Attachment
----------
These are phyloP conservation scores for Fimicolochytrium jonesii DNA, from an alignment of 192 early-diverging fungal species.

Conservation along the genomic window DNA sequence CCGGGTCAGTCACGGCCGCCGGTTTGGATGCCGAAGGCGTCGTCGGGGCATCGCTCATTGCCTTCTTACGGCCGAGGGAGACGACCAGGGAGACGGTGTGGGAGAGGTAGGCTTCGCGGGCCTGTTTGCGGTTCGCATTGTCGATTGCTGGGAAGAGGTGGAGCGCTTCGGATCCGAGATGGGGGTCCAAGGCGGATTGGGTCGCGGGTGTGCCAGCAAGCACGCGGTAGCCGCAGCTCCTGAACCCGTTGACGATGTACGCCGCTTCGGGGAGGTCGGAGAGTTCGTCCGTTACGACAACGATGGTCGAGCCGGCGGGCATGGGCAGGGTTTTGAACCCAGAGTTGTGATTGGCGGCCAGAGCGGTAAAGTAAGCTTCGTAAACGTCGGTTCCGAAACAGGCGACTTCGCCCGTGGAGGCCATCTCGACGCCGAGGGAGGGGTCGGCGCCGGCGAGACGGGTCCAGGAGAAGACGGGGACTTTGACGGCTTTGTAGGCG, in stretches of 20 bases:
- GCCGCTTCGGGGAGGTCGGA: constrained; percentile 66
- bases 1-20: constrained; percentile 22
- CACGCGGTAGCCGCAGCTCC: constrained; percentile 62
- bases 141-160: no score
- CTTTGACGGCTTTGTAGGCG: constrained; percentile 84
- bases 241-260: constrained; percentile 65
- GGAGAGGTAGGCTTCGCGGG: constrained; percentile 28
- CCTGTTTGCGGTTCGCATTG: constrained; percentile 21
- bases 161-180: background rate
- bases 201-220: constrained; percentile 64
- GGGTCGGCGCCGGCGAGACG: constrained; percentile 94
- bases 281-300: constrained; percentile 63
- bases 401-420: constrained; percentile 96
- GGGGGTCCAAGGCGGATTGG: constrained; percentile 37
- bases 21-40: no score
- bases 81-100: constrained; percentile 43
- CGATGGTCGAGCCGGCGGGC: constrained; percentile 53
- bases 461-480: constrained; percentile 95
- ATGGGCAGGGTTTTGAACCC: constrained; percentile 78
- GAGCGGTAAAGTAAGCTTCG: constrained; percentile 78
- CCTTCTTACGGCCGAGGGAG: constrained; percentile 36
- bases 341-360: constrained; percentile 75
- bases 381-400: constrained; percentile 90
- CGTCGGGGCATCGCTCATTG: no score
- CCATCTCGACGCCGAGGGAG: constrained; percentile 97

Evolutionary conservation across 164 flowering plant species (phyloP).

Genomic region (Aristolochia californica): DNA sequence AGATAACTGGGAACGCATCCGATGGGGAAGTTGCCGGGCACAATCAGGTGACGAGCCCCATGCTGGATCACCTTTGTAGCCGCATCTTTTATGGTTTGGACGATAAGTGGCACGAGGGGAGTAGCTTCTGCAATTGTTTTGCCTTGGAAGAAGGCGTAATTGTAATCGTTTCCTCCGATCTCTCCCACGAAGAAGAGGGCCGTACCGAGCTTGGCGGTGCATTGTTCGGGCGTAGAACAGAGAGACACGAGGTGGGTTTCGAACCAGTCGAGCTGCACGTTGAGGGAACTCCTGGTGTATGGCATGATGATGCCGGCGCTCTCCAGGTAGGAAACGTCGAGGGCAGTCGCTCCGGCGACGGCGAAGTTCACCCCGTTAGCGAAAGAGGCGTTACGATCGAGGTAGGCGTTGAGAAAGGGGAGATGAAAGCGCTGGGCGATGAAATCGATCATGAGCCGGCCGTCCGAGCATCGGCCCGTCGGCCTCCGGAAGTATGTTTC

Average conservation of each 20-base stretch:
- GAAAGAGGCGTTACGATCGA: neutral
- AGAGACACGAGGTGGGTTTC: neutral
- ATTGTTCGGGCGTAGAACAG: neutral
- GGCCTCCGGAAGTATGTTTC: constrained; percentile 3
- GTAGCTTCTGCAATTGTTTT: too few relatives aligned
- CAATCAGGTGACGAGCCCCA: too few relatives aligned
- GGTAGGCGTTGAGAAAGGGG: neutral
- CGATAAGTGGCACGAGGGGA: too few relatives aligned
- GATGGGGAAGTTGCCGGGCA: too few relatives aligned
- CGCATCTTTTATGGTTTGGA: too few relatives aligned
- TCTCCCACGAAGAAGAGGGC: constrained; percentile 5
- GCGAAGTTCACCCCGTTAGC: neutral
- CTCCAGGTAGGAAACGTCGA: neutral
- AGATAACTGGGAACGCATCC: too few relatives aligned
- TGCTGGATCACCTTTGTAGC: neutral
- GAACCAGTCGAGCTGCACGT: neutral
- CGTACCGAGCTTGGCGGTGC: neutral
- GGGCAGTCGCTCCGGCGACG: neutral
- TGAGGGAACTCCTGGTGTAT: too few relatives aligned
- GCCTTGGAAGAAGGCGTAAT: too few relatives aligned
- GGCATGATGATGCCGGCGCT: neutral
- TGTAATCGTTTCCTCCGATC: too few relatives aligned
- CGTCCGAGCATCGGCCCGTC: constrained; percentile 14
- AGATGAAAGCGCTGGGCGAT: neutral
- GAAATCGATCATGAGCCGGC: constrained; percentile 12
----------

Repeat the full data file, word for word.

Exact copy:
These are phyloP conservation scores for Fimicolochytrium jonesii DNA, from an alignment of 192 early-diverging fungal species.

Conservation along the genomic window DNA sequence CCGGGTCAGTCACGGCCGCCGGTTTGGATGCCGAAGGCGTCGTCGGGGCATCGCTCATTGCCTTCTTACGGCCGAGGGAGACGACCAGGGAGACGGTGTGGGAGAGGTAGGCTTCGCGGGCCTGTTTGCGGTTCGCATTGTCGATTGCTGGGAAGAGGTGGAGCGCTTCGGATCCGAGATGGGGGTCCAAGGCGGATTGGGTCGCGGGTGTGCCAGCAAGCACGCGGTAGCCGCAGCTCCTGAACCCGTTGACGATGTACGCCGCTTCGGGGAGGTCGGAGAGTTCGTCCGTTACGACAACGATGGTCGAGCCGGCGGGCATGGGCAGGGTTTTGAACCCAGAGTTGTGATTGGCGGCCAGAGCGGTAAAGTAAGCTTCGTAAACGTCGGTTCCGAAACAGGCGACTTCGCCCGTGGAGGCCATCTCGACGCCGAGGGAGGGGTCGGCGCCGGCGAGACGGGTCCAGGAGAAGACGGGGACTTTGACGGCTTTGTAGGCG, in stretches of 20 bases:
- GCCGCTTCGGGGAGGTCGGA: constrained; percentile 66
- bases 1-20: constrained; percentile 22
- CACGCGGTAGCCGCAGCTCC: constrained; percentile 62
- bases 141-160: no score
- CTTTGACGGCTTTGTAGGCG: constrained; percentile 84
- bases 241-260: constrained; percentile 65
- GGAGAGGTAGGCTTCGCGGG: constrained; percentile 28
- CCTGTTTGCGGTTCGCATTG: constrained; percentile 21
- bases 161-180: background rate
- bases 201-220: constrained; percentile 64
- GGGTCGGCGCCGGCGAGACG: constrained; percentile 94
- bases 281-300: constrained; percentile 63
- bases 401-420: constrained; percentile 96
- GGGGGTCCAAGGCGGATTGG: constrained; percentile 37
- bases 21-40: no score
- bases 81-100: constrained; percentile 43
- CGATGGTCGAGCCGGCGGGC: constrained; percentile 53
- bases 461-480: constrained; percentile 95
- ATGGGCAGGGTTTTGAACCC: constrained; percentile 78
- GAGCGGTAAAGTAAGCTTCG: constrained; percentile 78
- CCTTCTTACGGCCGAGGGAG: constrained; percentile 36
- bases 341-360: constrained; percentile 75
- bases 381-400: constrained; percentile 90
- CGTCGGGGCATCGCTCATTG: no score
- CCATCTCGACGCCGAGGGAG: constrained; percentile 97

Evolutionary conservation across 164 flowering plant species (phyloP).

Genomic region (Aristolochia californica): DNA sequence AGATAACTGGGAACGCATCCGATGGGGAAGTTGCCGGGCACAATCAGGTGACGAGCCCCATGCTGGATCACCTTTGTAGCCGCATCTTTTATGGTTTGGACGATAAGTGGCACGAGGGGAGTAGCTTCTGCAATTGTTTTGCCTTGGAAGAAGGCGTAATTGTAATCGTTTCCTCCGATCTCTCCCACGAAGAAGAGGGCCGTACCGAGCTTGGCGGTGCATTGTTCGGGCGTAGAACAGAGAGACACGAGGTGGGTTTCGAACCAGTCGAGCTGCACGTTGAGGGAACTCCTGGTGTATGGCATGATGATGCCGGCGCTCTCCAGGTAGGAAACGTCGAGGGCAGTCGCTCCGGCGACGGCGAAGTTCACCCCGTTAGCGAAAGAGGCGTTACGATCGAGGTAGGCGTTGAGAAAGGGGAGATGAAAGCGCTGGGCGATGAAATCGATCATGAGCCGGCCGTCCGAGCATCGGCCCGTCGGCCTCCGGAAGTATGTTTC

Average conservation of each 20-base stretch:
- GAAAGAGGCGTTACGATCGA: neutral
- AGAGACACGAGGTGGGTTTC: neutral
- ATTGTTCGGGCGTAGAACAG: neutral
- GGCCTCCGGAAGTATGTTTC: constrained; percentile 3
- GTAGCTTCTGCAATTGTTTT: too few relatives aligned
- CAATCAGGTGACGAGCCCCA: too few relatives aligned
- GGTAGGCGTTGAGAAAGGGG: neutral
- CGATAAGTGGCACGAGGGGA: too few relatives aligned
- GATGGGGAAGTTGCCGGGCA: too few relatives aligned
- CGCATCTTTTATGGTTTGGA: too few relatives aligned
- TCTCCCACGAAGAAGAGGGC: constrained; percentile 5
- GCGAAGTTCACCCCGTTAGC: neutral
- CTCCAGGTAGGAAACGTCGA: neutral
- AGATAACTGGGAACGCATCC: too few relatives aligned
- TGCTGGATCACCTTTGTAGC: neutral
- GAACCAGTCGAGCTGCACGT: neutral
- CGTACCGAGCTTGGCGGTGC: neutral
- GGGCAGTCGCTCCGGCGACG: neutral
- TGAGGGAACTCCTGGTGTAT: too few relatives aligned
- GCCTTGGAAGAAGGCGTAAT: too few relatives aligned
- GGCATGATGATGCCGGCGCT: neutral
- TGTAATCGTTTCCTCCGATC: too few relatives aligned
- CGTCCGAGCATCGGCCCGTC: constrained; percentile 14
- AGATGAAAGCGCTGGGCGAT: neutral
- GAAATCGATCATGAGCCGGC: constrained; percentile 12